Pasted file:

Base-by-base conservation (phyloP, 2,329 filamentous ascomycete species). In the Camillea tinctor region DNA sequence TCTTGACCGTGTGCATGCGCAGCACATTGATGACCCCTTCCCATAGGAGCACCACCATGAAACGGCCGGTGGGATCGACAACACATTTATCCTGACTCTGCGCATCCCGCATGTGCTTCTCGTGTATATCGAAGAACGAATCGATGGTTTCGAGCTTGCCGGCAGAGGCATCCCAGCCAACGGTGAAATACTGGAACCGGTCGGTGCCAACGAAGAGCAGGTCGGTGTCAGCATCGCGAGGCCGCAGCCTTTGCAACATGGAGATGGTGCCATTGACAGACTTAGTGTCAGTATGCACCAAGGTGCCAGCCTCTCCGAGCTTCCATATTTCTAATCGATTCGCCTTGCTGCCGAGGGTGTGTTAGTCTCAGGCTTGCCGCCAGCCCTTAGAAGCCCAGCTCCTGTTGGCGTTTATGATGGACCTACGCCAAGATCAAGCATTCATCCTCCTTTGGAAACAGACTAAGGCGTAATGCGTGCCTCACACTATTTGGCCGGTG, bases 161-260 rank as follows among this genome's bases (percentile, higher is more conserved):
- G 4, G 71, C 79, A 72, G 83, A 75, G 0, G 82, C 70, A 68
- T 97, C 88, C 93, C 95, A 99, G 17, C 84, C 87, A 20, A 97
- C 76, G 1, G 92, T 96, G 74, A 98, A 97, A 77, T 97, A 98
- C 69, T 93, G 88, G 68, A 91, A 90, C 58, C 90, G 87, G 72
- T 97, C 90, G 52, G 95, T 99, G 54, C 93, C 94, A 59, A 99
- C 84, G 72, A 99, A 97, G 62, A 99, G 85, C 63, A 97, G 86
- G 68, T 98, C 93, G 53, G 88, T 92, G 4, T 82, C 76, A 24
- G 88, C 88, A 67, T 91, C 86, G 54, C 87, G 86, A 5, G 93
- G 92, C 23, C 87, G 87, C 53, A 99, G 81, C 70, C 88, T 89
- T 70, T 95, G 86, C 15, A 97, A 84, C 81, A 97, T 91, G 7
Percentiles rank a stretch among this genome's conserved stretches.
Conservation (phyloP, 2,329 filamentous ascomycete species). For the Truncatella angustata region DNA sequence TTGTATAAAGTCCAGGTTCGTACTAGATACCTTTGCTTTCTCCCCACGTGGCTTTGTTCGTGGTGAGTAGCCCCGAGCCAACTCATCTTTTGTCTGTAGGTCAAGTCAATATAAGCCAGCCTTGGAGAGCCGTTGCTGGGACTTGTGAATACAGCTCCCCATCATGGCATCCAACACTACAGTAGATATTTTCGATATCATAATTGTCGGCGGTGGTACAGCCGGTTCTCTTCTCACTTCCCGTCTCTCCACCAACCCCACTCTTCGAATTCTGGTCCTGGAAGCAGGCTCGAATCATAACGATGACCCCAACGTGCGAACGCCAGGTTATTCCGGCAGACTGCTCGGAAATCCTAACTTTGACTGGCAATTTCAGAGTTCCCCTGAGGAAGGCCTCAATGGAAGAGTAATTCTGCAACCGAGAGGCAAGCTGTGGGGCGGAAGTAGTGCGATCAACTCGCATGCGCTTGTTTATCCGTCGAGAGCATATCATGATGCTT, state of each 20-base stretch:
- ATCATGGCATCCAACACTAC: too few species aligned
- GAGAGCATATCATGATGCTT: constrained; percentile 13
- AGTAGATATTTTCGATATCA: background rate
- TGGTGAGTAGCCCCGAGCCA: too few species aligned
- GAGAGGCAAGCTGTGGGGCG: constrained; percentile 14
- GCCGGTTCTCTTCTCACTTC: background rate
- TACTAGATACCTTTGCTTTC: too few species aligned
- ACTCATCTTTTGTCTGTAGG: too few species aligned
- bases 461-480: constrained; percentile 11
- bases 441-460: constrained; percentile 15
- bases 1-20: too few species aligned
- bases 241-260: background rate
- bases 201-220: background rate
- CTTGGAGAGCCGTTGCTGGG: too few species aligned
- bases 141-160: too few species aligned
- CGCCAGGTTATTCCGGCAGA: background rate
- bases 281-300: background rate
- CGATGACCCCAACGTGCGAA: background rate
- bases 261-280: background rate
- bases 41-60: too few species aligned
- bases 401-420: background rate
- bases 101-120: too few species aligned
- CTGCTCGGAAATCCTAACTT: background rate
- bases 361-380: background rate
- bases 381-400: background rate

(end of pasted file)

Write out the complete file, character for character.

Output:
Base-by-base conservation (phyloP, 2,329 filamentous ascomycete species). In the Camillea tinctor region DNA sequence TCTTGACCGTGTGCATGCGCAGCACATTGATGACCCCTTCCCATAGGAGCACCACCATGAAACGGCCGGTGGGATCGACAACACATTTATCCTGACTCTGCGCATCCCGCATGTGCTTCTCGTGTATATCGAAGAACGAATCGATGGTTTCGAGCTTGCCGGCAGAGGCATCCCAGCCAACGGTGAAATACTGGAACCGGTCGGTGCCAACGAAGAGCAGGTCGGTGTCAGCATCGCGAGGCCGCAGCCTTTGCAACATGGAGATGGTGCCATTGACAGACTTAGTGTCAGTATGCACCAAGGTGCCAGCCTCTCCGAGCTTCCATATTTCTAATCGATTCGCCTTGCTGCCGAGGGTGTGTTAGTCTCAGGCTTGCCGCCAGCCCTTAGAAGCCCAGCTCCTGTTGGCGTTTATGATGGACCTACGCCAAGATCAAGCATTCATCCTCCTTTGGAAACAGACTAAGGCGTAATGCGTGCCTCACACTATTTGGCCGGTG, bases 161-260 rank as follows among this genome's bases (percentile, higher is more conserved):
- G 4, G 71, C 79, A 72, G 83, A 75, G 0, G 82, C 70, A 68
- T 97, C 88, C 93, C 95, A 99, G 17, C 84, C 87, A 20, A 97
- C 76, G 1, G 92, T 96, G 74, A 98, A 97, A 77, T 97, A 98
- C 69, T 93, G 88, G 68, A 91, A 90, C 58, C 90, G 87, G 72
- T 97, C 90, G 52, G 95, T 99, G 54, C 93, C 94, A 59, A 99
- C 84, G 72, A 99, A 97, G 62, A 99, G 85, C 63, A 97, G 86
- G 68, T 98, C 93, G 53, G 88, T 92, G 4, T 82, C 76, A 24
- G 88, C 88, A 67, T 91, C 86, G 54, C 87, G 86, A 5, G 93
- G 92, C 23, C 87, G 87, C 53, A 99, G 81, C 70, C 88, T 89
- T 70, T 95, G 86, C 15, A 97, A 84, C 81, A 97, T 91, G 7
Percentiles rank a stretch among this genome's conserved stretches.
Conservation (phyloP, 2,329 filamentous ascomycete species). For the Truncatella angustata region DNA sequence TTGTATAAAGTCCAGGTTCGTACTAGATACCTTTGCTTTCTCCCCACGTGGCTTTGTTCGTGGTGAGTAGCCCCGAGCCAACTCATCTTTTGTCTGTAGGTCAAGTCAATATAAGCCAGCCTTGGAGAGCCGTTGCTGGGACTTGTGAATACAGCTCCCCATCATGGCATCCAACACTACAGTAGATATTTTCGATATCATAATTGTCGGCGGTGGTACAGCCGGTTCTCTTCTCACTTCCCGTCTCTCCACCAACCCCACTCTTCGAATTCTGGTCCTGGAAGCAGGCTCGAATCATAACGATGACCCCAACGTGCGAACGCCAGGTTATTCCGGCAGACTGCTCGGAAATCCTAACTTTGACTGGCAATTTCAGAGTTCCCCTGAGGAAGGCCTCAATGGAAGAGTAATTCTGCAACCGAGAGGCAAGCTGTGGGGCGGAAGTAGTGCGATCAACTCGCATGCGCTTGTTTATCCGTCGAGAGCATATCATGATGCTT, state of each 20-base stretch:
- ATCATGGCATCCAACACTAC: too few species aligned
- GAGAGCATATCATGATGCTT: constrained; percentile 13
- AGTAGATATTTTCGATATCA: background rate
- TGGTGAGTAGCCCCGAGCCA: too few species aligned
- GAGAGGCAAGCTGTGGGGCG: constrained; percentile 14
- GCCGGTTCTCTTCTCACTTC: background rate
- TACTAGATACCTTTGCTTTC: too few species aligned
- ACTCATCTTTTGTCTGTAGG: too few species aligned
- bases 461-480: constrained; percentile 11
- bases 441-460: constrained; percentile 15
- bases 1-20: too few species aligned
- bases 241-260: background rate
- bases 201-220: background rate
- CTTGGAGAGCCGTTGCTGGG: too few species aligned
- bases 141-160: too few species aligned
- CGCCAGGTTATTCCGGCAGA: background rate
- bases 281-300: background rate
- CGATGACCCCAACGTGCGAA: background rate
- bases 261-280: background rate
- bases 41-60: too few species aligned
- bases 401-420: background rate
- bases 101-120: too few species aligned
- CTGCTCGGAAATCCTAACTT: background rate
- bases 361-380: background rate
- bases 381-400: background rate